Texas Voters Authorize $2 Billion for Water Infrastructure

Plagued by drought, voters in the Lone Star State approved a plan to use rainy day funds to pay for projects that will preserve or expand the state's water supply.

Facing a growing population and a stagnant water supply, Texas voters overwhelmingly approved a plan Tuesday that will authorize $2 billion in state funding to finance 50 years worth of water infrastructure projects.

The move doesn't exactly amount to new money to fund water projects, but it isn't a new tax either.

The $2 billion will be used to offer favorable financing terms for public agencies pursuing projects designed to conserve or reuse water, or create new taps of reservoirs designed to expand the water supply. The money will be paid back as part of a revolving loan fund.

The money will come via a transfer from the state's rainy day fund, which is flush as a result of oil and gas revenue.

"Today, the people of Texas made history, ensuring we’ll have the water we need to grow and thrive for the next five decades, without raising state taxes," Texas Gov. Rick Perry said in a statement. "Now it’s time to get to work on the projects that’ll help us meet our growing water needs, preserving and improving both our economic strength and quality of life."

READ: Our full 2013 election coverage

The move is the second time in two years Texas voters have said "yes" to big money for water projects. In 2011, they approved $6 billion in bonding authority for the state's water board to help fund water projects.

The Texas Water Development Board will use the $2 billion to offer regional and local authorities the ability to do projects at lower interest rates, with longer payment periods or with payment deferrals, said Merry Klonower, a spokeswoman for the Texas Water Development Board. "Those types of financing packages are what incentivizes them to move forward with building their water supply projects," Klonower said last month.

State Sen. Troy Fraser, who sits on the Senate Committee on Natural Resources, said voters were aware of just how pressing the issue is, given the persistent drought conditions. "Ninety percent of the state is in a moderate or severe drought," Fraser said last month. "It's on people's minds."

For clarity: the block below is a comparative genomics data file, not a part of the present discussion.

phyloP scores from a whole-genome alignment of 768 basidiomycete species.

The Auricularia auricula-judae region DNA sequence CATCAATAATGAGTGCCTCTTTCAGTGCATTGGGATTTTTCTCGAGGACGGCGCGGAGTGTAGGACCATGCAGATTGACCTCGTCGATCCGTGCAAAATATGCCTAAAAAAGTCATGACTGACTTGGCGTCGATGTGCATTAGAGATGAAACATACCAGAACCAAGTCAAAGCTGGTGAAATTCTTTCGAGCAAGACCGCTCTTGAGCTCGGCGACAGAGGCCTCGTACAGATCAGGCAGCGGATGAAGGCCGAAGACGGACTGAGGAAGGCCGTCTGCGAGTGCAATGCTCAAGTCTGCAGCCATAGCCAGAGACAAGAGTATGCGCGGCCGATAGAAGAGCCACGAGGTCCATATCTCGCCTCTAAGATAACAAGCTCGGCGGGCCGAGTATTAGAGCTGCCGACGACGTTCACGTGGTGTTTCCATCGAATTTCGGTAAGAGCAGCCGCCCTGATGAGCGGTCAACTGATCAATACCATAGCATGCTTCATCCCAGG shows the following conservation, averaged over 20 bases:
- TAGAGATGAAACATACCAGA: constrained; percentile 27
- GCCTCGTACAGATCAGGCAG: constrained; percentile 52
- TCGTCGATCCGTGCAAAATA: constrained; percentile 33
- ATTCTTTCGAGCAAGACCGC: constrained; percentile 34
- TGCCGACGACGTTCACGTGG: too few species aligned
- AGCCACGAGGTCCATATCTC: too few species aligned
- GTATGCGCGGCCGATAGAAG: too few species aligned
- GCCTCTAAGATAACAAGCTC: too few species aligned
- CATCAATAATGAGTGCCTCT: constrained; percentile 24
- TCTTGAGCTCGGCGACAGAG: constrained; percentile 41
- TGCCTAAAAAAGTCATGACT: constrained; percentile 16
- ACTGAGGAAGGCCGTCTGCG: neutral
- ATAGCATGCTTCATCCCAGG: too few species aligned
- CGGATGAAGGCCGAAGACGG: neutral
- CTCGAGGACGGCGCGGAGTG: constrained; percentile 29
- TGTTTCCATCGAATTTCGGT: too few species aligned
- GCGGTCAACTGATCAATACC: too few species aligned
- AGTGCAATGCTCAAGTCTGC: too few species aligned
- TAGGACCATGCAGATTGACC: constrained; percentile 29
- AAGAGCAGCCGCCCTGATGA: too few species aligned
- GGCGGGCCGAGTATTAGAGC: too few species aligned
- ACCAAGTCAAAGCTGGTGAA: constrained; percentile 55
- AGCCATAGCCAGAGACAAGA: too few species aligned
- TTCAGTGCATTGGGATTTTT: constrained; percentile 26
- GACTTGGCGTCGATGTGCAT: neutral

Advocates for approval said the state is projected to almost double in population by 2060, while water supplies could remain stagnant or even dip 10 percent in the same time period.

Failure to pursue projects outlined in the state's 50-year water plan could mean that up to half the state would lack access to an adequate water supply during drought periods. Advocates for water infrastructure portrayed the situation as an economic development issue since businesses may think twice about expanding or moving to Texas given the uncertainty about water resources.

"The issue is real. It's not something that's in someone's imagination," said state Rep. Doug Miller, a member of the House Natural Resources Committee, in an interview Wednesday morning. "It's a real threat to the future of the state."

The favorable vote now triggers a timeline intended to ensure the projects start relatively quickly. State leaders will soon start appointing members to a water finance advisory committee, while the Texas Water Redevelopment Board will create a group tasked with prioritizing projects.

By March 2015, the board must adopt rules pertaining to how the funds will be prioritized and how the funding will be allocated.

Thus, voters approved the financing despite not knowing, at this point, exactly how projects will be prioritized. "I -- as well as a number of my colleagues -- recognize the trust that's been placed in us and hold that trust dearly," Miller said.

Communications manager for the Texas Medical Center Health Policy Institute